What Happens When a Business Files for Chapter 11 Bankruptcy?

Although Chapter 11 bankruptcy offers significant protections for struggling businesses, the resulting reorganization may not be worth the time, effort and money involved. It’s important to understand what actually happens through the filing to make sure it’s right for you and your business. 

When a company files for Chapter 11 bankruptcy protection, it means that the company is in danger of going out of business due to a significant amount of accrued debt. It needs the help of state and federal protections to keep it from doing so.

This proceeding is perhaps the most widely-known because instead of a full liquidation of assets, the courts and trustees will work to keep the business going through store closings, consolidations, and other measures. Perhaps what’s less known is exactly what happens to a company once they make the formal filing. Several things happen almost immediately that directly affect how the business operates.

What Happens to a Company Initially Through Chapter 11?

Chapter 11 is a “reorganization” process with the goal to make the business profitable again. Company management will continue to run day-to-day operations, but a bankruptcy court must approve all major decisions.

The U.S. Trustee (the bankruptcy arm of the Justice Department) may appoint one or more committees to represent creditor (and potentially stockholder) interest to build the reorganization plan. Whether these committees are appointed depends on the size of the business and the number of parties in interest (creditors, stockholders, bondholders, pensioners, etc.). The U.S. Trustee makes its initial determination based on the schedules and statements filed in the case, the initial debtor interview, and the creditors’ meeting. The plan must be accepted by creditors, bondholders, stockholders and confirmed by the court (although the court can confirm a plan even if these parties reject it).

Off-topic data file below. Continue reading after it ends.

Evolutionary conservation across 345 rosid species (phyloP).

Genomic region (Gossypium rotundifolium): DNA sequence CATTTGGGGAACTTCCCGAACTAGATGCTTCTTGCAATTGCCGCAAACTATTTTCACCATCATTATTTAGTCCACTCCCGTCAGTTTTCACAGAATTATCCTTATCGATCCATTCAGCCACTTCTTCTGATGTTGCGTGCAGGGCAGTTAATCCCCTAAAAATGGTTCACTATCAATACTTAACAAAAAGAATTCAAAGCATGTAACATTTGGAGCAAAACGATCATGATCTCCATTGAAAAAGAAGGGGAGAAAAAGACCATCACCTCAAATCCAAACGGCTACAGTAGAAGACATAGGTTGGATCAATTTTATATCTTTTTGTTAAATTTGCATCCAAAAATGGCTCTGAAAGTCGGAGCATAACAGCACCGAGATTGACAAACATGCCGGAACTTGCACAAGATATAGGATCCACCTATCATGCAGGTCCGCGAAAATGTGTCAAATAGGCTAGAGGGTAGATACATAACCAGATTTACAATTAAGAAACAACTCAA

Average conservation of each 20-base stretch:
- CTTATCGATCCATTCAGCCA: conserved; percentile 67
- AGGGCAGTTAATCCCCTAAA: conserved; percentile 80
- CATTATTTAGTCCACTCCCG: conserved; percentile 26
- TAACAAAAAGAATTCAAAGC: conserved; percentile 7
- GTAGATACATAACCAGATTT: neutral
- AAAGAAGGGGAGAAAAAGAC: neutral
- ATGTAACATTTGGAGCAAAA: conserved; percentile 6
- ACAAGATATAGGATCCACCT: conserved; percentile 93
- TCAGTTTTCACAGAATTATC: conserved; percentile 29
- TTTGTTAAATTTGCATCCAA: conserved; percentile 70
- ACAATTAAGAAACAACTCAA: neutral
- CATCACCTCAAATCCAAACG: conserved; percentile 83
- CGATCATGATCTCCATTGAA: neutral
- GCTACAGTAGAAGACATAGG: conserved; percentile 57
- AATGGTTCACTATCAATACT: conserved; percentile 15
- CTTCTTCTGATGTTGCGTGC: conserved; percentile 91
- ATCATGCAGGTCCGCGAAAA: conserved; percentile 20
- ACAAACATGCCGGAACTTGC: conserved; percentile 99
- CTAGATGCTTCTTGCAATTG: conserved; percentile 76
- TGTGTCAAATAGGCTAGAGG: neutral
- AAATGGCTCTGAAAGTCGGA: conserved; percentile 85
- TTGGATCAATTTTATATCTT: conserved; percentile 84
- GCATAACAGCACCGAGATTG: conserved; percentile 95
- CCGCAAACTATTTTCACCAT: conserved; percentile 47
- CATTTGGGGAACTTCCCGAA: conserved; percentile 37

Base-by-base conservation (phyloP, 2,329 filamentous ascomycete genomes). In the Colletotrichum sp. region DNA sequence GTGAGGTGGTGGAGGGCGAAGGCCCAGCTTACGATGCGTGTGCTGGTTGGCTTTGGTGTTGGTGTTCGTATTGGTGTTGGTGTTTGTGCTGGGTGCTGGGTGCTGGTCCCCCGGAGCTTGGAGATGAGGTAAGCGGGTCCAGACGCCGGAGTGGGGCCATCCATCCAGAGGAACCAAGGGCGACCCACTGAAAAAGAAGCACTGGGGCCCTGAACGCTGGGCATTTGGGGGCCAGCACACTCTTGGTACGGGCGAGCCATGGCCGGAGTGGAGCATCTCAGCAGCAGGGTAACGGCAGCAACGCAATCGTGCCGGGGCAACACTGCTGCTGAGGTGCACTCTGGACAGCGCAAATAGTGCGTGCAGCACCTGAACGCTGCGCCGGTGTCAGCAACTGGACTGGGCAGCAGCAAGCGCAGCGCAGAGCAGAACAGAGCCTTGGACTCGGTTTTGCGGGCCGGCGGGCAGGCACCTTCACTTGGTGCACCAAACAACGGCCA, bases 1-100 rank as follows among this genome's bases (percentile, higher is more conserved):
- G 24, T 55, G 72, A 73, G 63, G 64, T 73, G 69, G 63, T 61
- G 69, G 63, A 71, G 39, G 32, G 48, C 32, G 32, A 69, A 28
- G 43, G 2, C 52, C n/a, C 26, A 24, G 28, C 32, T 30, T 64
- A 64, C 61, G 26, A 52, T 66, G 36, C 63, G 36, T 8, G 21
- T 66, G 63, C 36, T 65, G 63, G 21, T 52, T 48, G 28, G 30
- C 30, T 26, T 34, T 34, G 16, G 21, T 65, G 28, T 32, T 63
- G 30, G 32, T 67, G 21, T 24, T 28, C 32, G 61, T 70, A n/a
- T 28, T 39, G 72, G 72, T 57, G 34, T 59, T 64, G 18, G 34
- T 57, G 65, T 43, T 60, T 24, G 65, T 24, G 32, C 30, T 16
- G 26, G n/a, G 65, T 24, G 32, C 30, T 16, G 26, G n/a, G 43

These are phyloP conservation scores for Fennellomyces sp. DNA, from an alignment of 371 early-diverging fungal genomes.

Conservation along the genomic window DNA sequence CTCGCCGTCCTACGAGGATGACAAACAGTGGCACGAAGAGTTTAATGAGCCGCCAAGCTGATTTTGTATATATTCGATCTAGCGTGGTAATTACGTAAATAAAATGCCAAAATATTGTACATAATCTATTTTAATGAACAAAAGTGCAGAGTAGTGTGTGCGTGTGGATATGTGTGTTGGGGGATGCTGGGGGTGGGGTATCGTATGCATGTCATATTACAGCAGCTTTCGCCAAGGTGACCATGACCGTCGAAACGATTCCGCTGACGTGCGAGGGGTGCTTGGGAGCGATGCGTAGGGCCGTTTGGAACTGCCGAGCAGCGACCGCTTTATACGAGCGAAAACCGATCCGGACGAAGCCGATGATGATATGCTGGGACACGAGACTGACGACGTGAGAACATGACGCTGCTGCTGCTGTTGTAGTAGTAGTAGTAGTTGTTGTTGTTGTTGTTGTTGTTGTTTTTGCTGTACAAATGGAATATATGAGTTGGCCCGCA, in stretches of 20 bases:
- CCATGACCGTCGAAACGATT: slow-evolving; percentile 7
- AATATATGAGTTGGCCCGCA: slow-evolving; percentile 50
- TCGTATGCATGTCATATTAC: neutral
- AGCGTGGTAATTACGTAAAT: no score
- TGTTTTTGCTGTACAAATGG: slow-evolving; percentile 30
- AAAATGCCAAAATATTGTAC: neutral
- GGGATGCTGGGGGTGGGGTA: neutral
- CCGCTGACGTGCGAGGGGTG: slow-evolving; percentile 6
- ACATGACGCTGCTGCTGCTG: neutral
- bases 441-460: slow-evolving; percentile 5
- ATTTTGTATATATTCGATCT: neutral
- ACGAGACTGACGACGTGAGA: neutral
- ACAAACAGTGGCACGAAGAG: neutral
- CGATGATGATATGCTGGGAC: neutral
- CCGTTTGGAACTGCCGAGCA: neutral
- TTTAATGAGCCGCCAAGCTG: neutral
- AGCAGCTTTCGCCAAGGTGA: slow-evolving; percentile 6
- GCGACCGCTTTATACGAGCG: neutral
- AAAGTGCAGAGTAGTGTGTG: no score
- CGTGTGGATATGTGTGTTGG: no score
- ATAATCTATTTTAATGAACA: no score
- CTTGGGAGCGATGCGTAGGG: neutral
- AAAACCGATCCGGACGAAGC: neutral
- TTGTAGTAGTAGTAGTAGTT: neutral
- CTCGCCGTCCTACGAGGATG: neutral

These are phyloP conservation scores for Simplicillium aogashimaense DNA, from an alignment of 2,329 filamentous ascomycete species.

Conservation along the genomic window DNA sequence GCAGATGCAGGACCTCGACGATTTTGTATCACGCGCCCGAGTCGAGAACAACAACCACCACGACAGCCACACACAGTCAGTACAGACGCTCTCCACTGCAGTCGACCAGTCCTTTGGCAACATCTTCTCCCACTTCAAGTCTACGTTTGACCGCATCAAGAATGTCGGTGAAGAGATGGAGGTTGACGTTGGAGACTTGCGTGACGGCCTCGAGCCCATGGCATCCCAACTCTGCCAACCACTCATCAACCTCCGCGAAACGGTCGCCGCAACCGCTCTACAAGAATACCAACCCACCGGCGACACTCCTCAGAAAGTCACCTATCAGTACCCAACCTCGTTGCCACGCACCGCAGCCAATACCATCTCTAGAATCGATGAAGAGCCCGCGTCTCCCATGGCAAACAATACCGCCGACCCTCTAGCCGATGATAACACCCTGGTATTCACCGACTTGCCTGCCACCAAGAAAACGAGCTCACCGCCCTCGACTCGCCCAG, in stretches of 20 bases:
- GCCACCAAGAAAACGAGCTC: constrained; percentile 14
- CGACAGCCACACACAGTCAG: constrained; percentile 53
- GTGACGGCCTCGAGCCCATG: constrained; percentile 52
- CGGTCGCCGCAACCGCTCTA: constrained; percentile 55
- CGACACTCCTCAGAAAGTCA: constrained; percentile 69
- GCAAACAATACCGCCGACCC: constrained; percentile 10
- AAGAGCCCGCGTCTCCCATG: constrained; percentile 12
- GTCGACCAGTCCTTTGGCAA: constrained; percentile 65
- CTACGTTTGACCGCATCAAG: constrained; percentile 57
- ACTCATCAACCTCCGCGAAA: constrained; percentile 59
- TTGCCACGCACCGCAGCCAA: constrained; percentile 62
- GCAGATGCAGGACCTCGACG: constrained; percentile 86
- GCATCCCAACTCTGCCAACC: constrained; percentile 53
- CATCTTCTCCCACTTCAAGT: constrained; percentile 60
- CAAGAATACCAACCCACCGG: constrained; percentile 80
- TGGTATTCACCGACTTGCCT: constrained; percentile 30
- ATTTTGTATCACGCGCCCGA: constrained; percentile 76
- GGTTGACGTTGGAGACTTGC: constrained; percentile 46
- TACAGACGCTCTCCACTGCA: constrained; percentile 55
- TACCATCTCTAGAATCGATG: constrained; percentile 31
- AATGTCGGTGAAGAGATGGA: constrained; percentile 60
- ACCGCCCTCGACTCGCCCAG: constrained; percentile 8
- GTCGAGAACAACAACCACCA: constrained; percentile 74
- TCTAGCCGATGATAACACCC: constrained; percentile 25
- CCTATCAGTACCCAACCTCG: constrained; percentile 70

How Companies with Significant Property Navigate Chapter 11

If the company is large enough, it must consider how they will reorganize and cut down the number of properties they have. Retailers now get a maximum of 210 days to figure out which store leases to keep and which ones to let go. With this short time span, many companies choose to liquidate as opposed to reorganizing.

What it comes down to is whether the company has a solid foundation to continue operating. Can it be competitive? If so, can it be profitable? Can it be a reliable employer? These are all questions that need to be taken into consideration and ones that a qualified bankruptcy law firm can help answer. Natural State Law is a trusted source for Arkansas businesses working through bankruptcy and is ready to help yours navigate the process. Call us today at (501) 916-2878 to learn more and schedule a free consultation.